What makes a great
read-aloud Picture Book?

(Presupposing, of
course, that all the other hallmarks of any great story, regardless of genre,
are in place – i.e. excellent plot, characters to cheer for, and a satisfying

Many adults
mistakenly assume that Picture Books should only contain words that are part of
the average 4 or 5 year old’s vocabulary. 
But Picture Books are MEANT to be READ ALOUD by an ADULT to a child.  It shouldn’t matter a whit, if the child does
not understand every single word. 
long as the adult knows how to read a story well with great love and vim and
vigor, then the child will eventually come, quite naturally, to understand any
unfamiliar words.  (There is a trend
nowadays, though, that defies this notion, and I have had to struggle mightily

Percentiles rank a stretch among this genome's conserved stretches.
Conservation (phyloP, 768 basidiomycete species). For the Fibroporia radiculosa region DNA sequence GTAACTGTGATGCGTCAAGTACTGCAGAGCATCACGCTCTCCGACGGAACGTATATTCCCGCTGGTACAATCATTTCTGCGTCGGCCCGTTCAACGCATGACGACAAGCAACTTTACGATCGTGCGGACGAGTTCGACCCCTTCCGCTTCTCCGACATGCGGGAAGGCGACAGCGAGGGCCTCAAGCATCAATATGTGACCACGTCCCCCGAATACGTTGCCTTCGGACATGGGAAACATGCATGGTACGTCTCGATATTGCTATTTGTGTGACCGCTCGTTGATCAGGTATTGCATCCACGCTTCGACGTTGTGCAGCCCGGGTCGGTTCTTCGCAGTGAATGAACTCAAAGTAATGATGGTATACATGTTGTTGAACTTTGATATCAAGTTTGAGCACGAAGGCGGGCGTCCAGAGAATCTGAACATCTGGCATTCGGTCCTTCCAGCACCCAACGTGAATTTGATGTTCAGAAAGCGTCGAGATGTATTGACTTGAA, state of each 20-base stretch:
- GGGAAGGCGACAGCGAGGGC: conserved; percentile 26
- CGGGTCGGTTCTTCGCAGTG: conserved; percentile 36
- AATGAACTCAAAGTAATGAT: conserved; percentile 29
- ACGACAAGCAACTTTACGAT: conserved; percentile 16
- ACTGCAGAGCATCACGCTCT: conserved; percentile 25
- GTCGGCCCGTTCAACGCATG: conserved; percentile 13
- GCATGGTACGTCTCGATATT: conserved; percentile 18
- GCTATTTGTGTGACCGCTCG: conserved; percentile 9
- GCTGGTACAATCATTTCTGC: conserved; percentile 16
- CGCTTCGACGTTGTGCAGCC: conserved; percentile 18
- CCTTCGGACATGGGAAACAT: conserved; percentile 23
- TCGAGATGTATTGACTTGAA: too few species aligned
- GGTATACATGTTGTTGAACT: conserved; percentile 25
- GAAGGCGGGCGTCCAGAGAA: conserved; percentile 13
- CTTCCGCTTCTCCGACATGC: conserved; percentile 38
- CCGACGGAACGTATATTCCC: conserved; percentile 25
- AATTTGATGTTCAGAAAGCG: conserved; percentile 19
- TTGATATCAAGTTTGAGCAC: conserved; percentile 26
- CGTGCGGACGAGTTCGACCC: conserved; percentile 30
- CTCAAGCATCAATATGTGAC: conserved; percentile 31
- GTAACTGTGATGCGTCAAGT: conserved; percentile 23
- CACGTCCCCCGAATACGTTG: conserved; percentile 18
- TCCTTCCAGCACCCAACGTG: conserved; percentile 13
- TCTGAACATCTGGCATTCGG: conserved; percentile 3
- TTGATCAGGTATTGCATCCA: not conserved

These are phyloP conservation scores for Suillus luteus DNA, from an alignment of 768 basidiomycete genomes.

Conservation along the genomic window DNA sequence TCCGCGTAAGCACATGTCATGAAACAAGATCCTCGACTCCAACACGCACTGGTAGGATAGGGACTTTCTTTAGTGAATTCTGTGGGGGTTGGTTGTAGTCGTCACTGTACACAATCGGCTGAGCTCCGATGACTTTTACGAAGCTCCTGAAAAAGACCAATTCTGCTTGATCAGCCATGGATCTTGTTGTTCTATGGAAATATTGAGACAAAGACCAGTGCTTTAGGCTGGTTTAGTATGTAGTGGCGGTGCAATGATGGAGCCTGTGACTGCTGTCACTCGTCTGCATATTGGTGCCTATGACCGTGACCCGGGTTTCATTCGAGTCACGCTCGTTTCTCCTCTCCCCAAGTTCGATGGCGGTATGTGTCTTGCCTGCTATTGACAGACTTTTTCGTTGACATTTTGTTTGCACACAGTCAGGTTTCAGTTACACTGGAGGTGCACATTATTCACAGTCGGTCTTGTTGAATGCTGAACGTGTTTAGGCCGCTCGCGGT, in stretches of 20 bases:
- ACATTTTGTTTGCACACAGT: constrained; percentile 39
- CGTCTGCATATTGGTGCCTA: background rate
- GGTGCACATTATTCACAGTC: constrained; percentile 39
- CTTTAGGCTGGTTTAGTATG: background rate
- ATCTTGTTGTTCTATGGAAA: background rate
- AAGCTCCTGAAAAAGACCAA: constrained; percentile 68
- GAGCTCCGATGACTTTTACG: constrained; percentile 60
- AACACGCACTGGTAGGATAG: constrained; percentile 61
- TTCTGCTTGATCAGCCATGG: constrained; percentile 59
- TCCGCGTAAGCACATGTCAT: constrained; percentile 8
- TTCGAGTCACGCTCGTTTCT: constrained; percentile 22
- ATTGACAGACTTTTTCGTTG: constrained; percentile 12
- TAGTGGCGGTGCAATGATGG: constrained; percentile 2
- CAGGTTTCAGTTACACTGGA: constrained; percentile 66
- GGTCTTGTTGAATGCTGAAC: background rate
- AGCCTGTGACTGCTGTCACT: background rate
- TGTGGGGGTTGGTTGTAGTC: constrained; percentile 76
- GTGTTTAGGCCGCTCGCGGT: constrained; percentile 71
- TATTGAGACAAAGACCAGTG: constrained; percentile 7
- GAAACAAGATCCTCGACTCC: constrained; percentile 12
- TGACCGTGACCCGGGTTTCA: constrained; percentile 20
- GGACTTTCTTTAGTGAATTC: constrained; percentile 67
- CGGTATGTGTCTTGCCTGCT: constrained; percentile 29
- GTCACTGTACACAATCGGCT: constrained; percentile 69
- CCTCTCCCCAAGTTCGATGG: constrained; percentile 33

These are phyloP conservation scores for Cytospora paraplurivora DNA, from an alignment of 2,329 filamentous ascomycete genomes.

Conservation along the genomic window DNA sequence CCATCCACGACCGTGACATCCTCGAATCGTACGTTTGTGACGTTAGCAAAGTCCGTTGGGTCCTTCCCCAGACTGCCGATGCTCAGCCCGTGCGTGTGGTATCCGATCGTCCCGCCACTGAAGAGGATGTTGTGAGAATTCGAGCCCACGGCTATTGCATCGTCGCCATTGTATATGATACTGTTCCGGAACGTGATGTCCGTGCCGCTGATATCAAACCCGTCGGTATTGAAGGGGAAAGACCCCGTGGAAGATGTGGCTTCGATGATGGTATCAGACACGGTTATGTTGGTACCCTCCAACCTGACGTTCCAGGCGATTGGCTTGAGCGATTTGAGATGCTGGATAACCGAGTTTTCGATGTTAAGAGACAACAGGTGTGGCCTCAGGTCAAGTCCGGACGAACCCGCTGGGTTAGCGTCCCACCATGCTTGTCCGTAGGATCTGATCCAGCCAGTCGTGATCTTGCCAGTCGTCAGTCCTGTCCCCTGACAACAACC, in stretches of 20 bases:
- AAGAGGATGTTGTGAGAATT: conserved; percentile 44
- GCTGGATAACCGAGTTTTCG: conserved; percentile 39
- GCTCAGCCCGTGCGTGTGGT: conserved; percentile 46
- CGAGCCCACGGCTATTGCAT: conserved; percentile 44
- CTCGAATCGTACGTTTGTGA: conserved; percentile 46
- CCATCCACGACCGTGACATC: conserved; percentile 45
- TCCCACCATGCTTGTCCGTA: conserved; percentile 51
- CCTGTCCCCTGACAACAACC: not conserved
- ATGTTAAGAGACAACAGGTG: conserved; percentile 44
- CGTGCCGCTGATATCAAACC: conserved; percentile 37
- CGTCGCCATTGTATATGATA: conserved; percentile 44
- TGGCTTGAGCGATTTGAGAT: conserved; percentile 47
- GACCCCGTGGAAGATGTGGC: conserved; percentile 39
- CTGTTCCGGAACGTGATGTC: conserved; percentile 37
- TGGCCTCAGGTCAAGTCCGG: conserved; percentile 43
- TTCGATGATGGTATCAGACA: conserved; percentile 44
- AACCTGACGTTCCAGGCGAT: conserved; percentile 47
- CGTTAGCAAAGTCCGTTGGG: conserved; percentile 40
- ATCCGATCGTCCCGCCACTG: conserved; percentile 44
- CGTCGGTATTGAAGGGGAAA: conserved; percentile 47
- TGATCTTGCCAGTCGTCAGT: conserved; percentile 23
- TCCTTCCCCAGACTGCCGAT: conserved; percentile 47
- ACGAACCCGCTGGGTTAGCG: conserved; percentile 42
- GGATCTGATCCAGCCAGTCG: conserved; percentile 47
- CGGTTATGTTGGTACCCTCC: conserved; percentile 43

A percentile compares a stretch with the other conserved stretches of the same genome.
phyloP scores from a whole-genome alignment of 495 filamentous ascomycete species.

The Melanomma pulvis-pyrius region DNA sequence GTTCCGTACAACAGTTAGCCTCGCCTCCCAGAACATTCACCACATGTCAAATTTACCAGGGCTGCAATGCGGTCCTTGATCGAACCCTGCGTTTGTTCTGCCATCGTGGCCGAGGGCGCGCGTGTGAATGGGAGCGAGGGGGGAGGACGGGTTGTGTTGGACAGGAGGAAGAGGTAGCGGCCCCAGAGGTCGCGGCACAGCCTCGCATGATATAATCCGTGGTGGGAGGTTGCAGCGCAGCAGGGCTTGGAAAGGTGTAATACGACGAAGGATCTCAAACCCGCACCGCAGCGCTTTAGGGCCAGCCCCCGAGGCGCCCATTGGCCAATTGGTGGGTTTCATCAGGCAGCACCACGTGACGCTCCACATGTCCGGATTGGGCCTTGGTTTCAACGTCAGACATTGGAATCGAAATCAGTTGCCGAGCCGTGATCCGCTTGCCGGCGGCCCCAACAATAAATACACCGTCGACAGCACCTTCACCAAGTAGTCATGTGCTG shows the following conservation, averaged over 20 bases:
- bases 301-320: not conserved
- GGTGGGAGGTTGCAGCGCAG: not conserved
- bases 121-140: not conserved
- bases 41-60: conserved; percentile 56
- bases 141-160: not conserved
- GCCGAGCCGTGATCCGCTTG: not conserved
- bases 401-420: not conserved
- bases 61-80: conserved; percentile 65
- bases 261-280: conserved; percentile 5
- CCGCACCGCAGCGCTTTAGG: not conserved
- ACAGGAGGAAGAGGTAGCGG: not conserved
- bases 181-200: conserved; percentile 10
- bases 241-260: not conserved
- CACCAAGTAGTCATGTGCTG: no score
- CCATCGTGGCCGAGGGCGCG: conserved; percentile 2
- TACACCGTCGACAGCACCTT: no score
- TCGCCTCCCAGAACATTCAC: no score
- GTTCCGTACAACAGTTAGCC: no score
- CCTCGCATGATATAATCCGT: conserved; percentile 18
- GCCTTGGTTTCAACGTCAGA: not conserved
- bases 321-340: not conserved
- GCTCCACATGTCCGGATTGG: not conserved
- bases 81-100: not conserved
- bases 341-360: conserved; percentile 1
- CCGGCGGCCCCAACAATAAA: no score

with some editors over word choice.)

What exactly is a
“rich” word?  Have a look at “Amos and
Boris” by William Steig, and you will see these “rich” words studded on every
page – words like: phosphorescent, frazzle, delicacy, radiance, grandeur. 
Roll them around your tongue.   
What do they feel like?  Majestic? 
Full-bodied?  Plump and
juicy?  Perhaps Frank McCourt described
it best when he wrote about encountering the words of Shakespeare for the first
time as having “jewels in my mouth.”
 (excerpt from article I wrote for Julie Hedlund’s 12×12 Blog)